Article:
Rick -

I think we'll have to agree to disagree on the risks inherent in nuclear waste, its transportation and its reprocessing. CO2 emissions are increasingly recognized as a very serious issue, but that does not mean nuclear has all of a sudden become squeaky-clean. Pick your poison.

I very much hope that renewable energy sources, especially solar/biofuels, will one day dominate our energy supply. Unfortunately, current technology does not permit covering a high proportion of demand at reasonable cost. It will take 30 years or more of continuous improvement and investment.

Btw: alternative fuels, whether produced biologically or synthetically, should of course be used exclusively in the transportation sector, not to produce electricity for the grid. There are far cheaper ways to achieve the latter.

Some of us seem to be missing the point: using coal as a raw material for vehicle fuel only increases the greenhouse gas problem. Yes, using atmospheric CO2 as a raw material will be expensive, but that process is truly carbon neutral, and the time is coming when it will be illegal to release fossil carbon in any form.

The problems of nuclear are more political than technical. Reprocessing, fast breeders, thorium fuel, and a strict international control regime are all in our future.

Rafael -- I agree that nuke energy is not perfectly clean. I am reminded of the politician defending himself from his critics by saying, "Don't compare me with the Almighty, compare me with my opponent."
I also agree with the economics of reserving liquid fuels for transportation. My use of the term "base load" was about bio-fuel not being able to replace the billions of gallons currently being used for transportation even though there are technical analysts that show that it can be done. It would not be practical IMO. When I look ahead, I see more and more electric fuel and motors for transportation. The bottleneck is battery tech and FC tech.

Richard, I belive that there are other ways and better ways to deal with global warming besides being 100% carbon neutral.

Rafael,

Alternative fuels are quite appropriate for stationary power production. Sawdust, wood waste, black liquor, switchgrass (until Bush figures how to ferment it anyway) and landfill gas all are suitable for power generation and quite unsatisfactory for transportation.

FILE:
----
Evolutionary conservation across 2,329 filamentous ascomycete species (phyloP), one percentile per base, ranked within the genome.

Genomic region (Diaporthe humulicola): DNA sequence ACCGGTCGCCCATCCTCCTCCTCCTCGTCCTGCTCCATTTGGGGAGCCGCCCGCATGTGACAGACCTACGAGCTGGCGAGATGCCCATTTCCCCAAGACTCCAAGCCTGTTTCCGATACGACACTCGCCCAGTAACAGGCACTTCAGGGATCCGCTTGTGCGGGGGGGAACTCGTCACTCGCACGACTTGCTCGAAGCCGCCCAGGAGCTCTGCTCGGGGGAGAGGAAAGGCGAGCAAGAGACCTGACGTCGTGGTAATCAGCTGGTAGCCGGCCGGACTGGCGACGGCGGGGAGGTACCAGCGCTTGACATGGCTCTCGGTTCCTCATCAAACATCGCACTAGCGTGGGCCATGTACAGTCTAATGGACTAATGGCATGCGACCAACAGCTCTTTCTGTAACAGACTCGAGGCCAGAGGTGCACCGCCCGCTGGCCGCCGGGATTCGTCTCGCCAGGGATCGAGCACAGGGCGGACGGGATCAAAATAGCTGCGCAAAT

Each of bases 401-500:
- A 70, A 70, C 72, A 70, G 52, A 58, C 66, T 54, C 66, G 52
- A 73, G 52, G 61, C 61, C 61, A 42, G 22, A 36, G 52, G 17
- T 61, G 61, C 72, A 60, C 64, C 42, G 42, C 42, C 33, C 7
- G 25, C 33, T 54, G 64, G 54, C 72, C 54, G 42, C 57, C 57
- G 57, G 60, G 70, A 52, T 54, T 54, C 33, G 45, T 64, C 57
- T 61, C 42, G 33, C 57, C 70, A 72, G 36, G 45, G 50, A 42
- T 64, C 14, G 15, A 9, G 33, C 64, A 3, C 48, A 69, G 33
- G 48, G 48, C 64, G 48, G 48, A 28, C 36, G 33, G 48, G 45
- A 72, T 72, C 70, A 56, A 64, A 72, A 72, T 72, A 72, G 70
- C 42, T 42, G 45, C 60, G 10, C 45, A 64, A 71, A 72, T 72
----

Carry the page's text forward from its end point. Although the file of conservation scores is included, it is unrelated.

Generally speaking, I would agree that liquid biologics/synthetics are most appropriate for transportation.

Bill

I must disagree with the on-site storage of nuclear waste.

On-site is not so bad technically. But politically it gives nuclear opponents a strong weapon. As long as it is done they can and will stir public opinion about the immense danger to their community. Facts will have nothing to do with the matter.

Local storage also requires local guards, inspections, and facilities at hundreds of sites. How can these be as secure as specialized storage at a place like Yucca Mountain. And I don't see how it can be as cheap. But expense can be argued; hysteria about radioactivity cannot.

As soon as the determination to store centrally was made - over two decades ago - the antinuclear lobby began to insist that no site could ever be found and transportation there could never be safe and no effective containment was possible.

And they won. We poured billions into merely selecting and planning YM, billions more into partially building it, and nearly endless amounts into devising containers and transport. And each technical objection was demolished it made no difference. Politics stopped it.

And the same will happen to on-site. As soon as it, and not YM, becomes policy it will be opposed with lawsuits and the contention that central storage is best. The entire process and debate will reverse. The intent is to stop any nuclear program for any reason.

After almost seventy years the US still has no sensible storage for nuclear wastes. And we that is exactly how nuclear opponents want it.

If YM is put into operation then after a few years the matter will be moot. Storage and transportation will be seen to work. Further, once the material has been removed, it will be impossible to convince localities it should be returned and nearby.

As soon as people are huddled in the dark in winter freezing to death or baking in summer with the power out they will shut up and nuke it.

Reprocessing, fast breeders, thorium fuel, and a strict international control regime are all in our future.

Possibly very far in the future. Seawater uranium extraction could allow us to delay all of these for thousands of years, even if most of the world's primary energy comes from fission.

Has anyone thought of using the earth to compress hydrogen? More precisely, what stops a company from running two cables down into the ocean 10,000 feet and supplying the cable with wind powered electricity, thereby producing hydrogen from the ocean at a pressure of 4454 psi. The hydrogen would be collected at depth and piped, at a collection pressure of 4454 psi, up to a surface collection station and further into existing high pressure gas distribution infrastructures.